A property owner in Monterey County is facing dozens of citations and nearly $60,000 in fines after more than 200 people were found living in several unsafe “greenhouse-like” structures.

Officials discovered several greenhouses on the 1100 block of San Miguel Canyon Road in Royal Oaks that had “serious implications for life, health and safety” and began “working with the property owner to address these concerns,” officials stated in a press release.

On Wednesday, an administrative citation was issued in the case that lays out details, including violations and enforcement, according to county spokesperson Maia Carroll. The Monterey County Housing and Community Development addressed the list to Nicolas and Ana Ruvalcaba, which included substandard propane tanks and lines, no emergency exits, installation of water lines and septic tanks without permits, accumulation of rubbish, illicit discharge and open drainage pipes, removal of protected oak trees, and numerous other issues.  

“We are currently working to provide appropriate alternative services,” said Nicholas M. Pasculli, Monterey County communications director. “We take this matter seriously and are committed to ensuring the safety and well-being of all residents in Monterey County. For child welfare purposes, our primary objective is to assist in providing access to eligible resources for which residents may be able to apply.”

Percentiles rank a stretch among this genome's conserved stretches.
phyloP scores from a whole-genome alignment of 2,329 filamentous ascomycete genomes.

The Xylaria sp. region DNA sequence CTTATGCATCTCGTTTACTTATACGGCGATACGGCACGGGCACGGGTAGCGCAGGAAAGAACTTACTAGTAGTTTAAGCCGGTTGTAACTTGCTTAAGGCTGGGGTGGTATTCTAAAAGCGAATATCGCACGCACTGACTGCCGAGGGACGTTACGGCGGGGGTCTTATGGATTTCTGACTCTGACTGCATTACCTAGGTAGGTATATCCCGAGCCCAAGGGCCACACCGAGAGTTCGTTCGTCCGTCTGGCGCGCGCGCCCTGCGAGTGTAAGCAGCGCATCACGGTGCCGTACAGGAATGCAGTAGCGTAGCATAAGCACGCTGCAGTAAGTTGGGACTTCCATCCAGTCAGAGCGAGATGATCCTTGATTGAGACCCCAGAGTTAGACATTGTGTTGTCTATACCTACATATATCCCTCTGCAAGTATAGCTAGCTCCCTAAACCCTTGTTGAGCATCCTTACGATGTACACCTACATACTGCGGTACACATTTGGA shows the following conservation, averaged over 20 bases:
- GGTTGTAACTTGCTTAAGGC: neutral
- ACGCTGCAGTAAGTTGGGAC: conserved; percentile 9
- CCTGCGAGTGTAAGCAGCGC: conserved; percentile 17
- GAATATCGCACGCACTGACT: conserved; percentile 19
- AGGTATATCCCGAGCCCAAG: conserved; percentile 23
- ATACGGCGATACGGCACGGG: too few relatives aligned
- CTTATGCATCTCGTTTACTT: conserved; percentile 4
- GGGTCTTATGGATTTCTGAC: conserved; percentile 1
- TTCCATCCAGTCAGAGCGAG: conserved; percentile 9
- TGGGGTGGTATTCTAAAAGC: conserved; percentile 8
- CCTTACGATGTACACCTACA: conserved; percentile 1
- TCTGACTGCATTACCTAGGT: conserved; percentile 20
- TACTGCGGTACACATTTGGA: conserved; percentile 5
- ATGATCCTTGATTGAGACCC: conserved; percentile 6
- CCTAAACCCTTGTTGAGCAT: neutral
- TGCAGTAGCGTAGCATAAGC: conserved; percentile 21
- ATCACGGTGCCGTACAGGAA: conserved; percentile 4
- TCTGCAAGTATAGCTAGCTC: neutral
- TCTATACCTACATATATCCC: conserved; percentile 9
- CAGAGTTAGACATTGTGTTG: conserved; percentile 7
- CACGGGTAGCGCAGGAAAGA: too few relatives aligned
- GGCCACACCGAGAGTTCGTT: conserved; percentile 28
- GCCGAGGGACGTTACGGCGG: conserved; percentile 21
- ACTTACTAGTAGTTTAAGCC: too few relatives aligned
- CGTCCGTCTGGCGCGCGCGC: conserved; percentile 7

In a followup press release, Pasculli said, “We want to inform the public that the property owner has received notices of violation from the County’s Housing and Community Development and Environmental Health Bureau for the numerous health, safety and building violations on the property.” 

To date, the County has imposed a fee of $59,600, fees that will continue to increase per day while the violations remain on the property. 

No criminal charges or arrest warrants have been filed.

“The County takes these violations very seriously, and we will continue to hold the property owner accountable for their actions,” Pasculli said.

The County of Monterey is requiring that the landlord provide two months of relocation assistance at fair market value for every family occupying the estimated 62 make-shift dwellings on the property per the Monterey County Code. 

“This is necessary to ensure that these families are able to find safe, suitable housing during this difficult time,” Pasculli said.

County agencies are working with the families to provide resources and referrals to local nonprofit agencies, such as the Family Resource Center, to ensure that their basic human needs are being addressed.

The investigation is ongoing.

“We encourage anyone with information about any other inappropriate housing situations to report it immediately,” Pasculli said.

Anyone with information is asked to call 796.3094.

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A staff member wrote, edited or posted this article, which may include information provided by one or more third parties.


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